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The Glory of a Theological Seminary

Note from David Allan Hubbard on the Occasion of Dr. Carnell’s Retirement

It would be hard to picture Fuller today apart from the impact of the five crucial years of Dr. Carnell’s presidency.

Tangible gains of those years include accreditation by the American Association of Theological Schools, the calling of several key professors, the establishment of a development department, and the transfer of endowment funds from the Fuller Evangelistic Foundation to the seminary. But more important, a mood was established, a character shaped. The almost prophetic themes sounded in the inaugural address have echoed through every phase of the curriculum and resounded in the lives of our graduates.

By making this available to a larger public, which for personal reasons Dr. Carnell did not publish, the Alumni Association has rendered a signal service. And a fitting one too. For no single document expresses more effectively what our Alma Mater intends to be and what it hopes to contribute to the Church at large. If our achievements have not always matched our intentions, it is because our implementation has not yet caught up with Dr. Carnell’s far-reaching vision.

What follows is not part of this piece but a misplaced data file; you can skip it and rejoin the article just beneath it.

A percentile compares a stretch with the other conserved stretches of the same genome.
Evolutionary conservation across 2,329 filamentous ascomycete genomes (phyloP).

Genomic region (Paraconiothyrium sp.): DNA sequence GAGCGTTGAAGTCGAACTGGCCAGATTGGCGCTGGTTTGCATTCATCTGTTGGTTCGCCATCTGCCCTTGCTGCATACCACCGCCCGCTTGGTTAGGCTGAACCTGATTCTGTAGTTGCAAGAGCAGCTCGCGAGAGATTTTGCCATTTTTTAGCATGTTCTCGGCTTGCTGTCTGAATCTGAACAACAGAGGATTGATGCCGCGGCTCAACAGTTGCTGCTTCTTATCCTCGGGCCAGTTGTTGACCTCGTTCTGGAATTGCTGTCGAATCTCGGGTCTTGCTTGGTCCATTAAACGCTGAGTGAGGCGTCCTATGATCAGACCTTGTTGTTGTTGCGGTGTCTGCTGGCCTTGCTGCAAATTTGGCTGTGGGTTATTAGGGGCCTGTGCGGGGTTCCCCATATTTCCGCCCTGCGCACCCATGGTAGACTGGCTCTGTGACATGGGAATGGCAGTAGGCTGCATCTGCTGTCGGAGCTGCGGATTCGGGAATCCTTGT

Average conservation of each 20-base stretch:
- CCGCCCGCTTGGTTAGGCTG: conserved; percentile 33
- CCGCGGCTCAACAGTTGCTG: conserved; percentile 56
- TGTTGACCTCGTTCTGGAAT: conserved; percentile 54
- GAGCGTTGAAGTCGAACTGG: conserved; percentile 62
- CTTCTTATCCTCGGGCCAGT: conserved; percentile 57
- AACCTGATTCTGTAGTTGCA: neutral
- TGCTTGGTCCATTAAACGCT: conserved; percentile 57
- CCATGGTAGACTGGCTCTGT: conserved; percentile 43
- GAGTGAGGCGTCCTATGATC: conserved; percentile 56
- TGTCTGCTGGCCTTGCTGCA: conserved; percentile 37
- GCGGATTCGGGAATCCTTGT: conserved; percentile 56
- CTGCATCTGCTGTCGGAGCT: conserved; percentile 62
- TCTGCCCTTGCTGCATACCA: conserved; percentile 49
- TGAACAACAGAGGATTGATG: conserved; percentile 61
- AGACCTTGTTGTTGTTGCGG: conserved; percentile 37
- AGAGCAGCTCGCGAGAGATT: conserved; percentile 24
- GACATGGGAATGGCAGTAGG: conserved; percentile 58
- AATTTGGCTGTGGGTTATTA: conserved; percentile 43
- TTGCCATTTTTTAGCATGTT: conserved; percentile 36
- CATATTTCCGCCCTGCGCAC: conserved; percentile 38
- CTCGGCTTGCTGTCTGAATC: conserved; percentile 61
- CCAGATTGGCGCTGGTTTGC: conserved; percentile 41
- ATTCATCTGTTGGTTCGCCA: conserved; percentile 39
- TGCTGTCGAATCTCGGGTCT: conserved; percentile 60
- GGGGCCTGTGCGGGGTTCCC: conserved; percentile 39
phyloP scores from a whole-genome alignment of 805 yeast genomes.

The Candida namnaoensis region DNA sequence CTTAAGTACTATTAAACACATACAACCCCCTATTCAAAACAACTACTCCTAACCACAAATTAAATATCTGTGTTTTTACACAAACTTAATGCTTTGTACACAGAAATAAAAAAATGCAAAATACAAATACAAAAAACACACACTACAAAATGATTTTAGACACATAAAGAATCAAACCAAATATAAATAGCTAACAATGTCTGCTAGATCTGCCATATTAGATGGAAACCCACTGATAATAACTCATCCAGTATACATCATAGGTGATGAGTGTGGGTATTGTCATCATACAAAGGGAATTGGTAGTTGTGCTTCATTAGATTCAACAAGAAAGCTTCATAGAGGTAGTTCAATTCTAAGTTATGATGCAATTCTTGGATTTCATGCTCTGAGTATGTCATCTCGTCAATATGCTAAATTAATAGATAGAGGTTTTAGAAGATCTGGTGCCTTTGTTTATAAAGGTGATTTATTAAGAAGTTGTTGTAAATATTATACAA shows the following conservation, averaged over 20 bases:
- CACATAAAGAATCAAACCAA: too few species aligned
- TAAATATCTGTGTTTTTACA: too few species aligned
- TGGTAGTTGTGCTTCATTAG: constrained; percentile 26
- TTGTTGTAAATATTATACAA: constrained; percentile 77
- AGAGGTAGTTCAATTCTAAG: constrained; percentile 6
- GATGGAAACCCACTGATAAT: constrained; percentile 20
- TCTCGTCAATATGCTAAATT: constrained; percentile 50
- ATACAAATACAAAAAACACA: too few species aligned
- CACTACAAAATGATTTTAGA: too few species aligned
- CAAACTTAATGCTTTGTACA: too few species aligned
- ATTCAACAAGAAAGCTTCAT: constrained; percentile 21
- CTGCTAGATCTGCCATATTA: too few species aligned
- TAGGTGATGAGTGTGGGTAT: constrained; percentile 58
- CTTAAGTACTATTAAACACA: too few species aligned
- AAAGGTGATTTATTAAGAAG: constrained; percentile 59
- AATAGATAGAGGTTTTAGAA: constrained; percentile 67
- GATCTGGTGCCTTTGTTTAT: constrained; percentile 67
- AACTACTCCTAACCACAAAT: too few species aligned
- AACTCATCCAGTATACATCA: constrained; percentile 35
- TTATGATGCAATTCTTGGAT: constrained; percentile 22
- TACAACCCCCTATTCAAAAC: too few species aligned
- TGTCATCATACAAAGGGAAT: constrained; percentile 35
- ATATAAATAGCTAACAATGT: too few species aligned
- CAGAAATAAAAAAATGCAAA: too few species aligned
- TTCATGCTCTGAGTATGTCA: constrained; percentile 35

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1959: Joon Gon Kim, 34, led the Communists who killed his wife and family to Christ. He came to Fuller to study, then returned to Korea with Campus Crusade for Christ.
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1959: The residents of Slessor Hall, then a women’s dormitory. From left to right, back row: Ruth Cambell, Janet Bubeck, Kay Hofman; middle row: Rachel Ragsdale, Pat Marshall; front row: Miriam Cover, Mary Harris, Ruth Jacobs, Nancy Boehle
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“Due to the ever-developing faculty-student liaison, we must also say that the students are contributing to the development of the Seminary. Then, too, we like to think that the life in us is at least in part the vitality of the Holy Spirit. So in my opinion, for what it’s worth, Fuller Seminary has the most promising outlook of any seminary that I know.”

— William S. LaSor, TNN 3:1, October 1955

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1959: International students at Fuller, hailing from Japan, Bolivia, Canada, England, New Zealand, Argentina, West Africa, South Africa, and the Philippines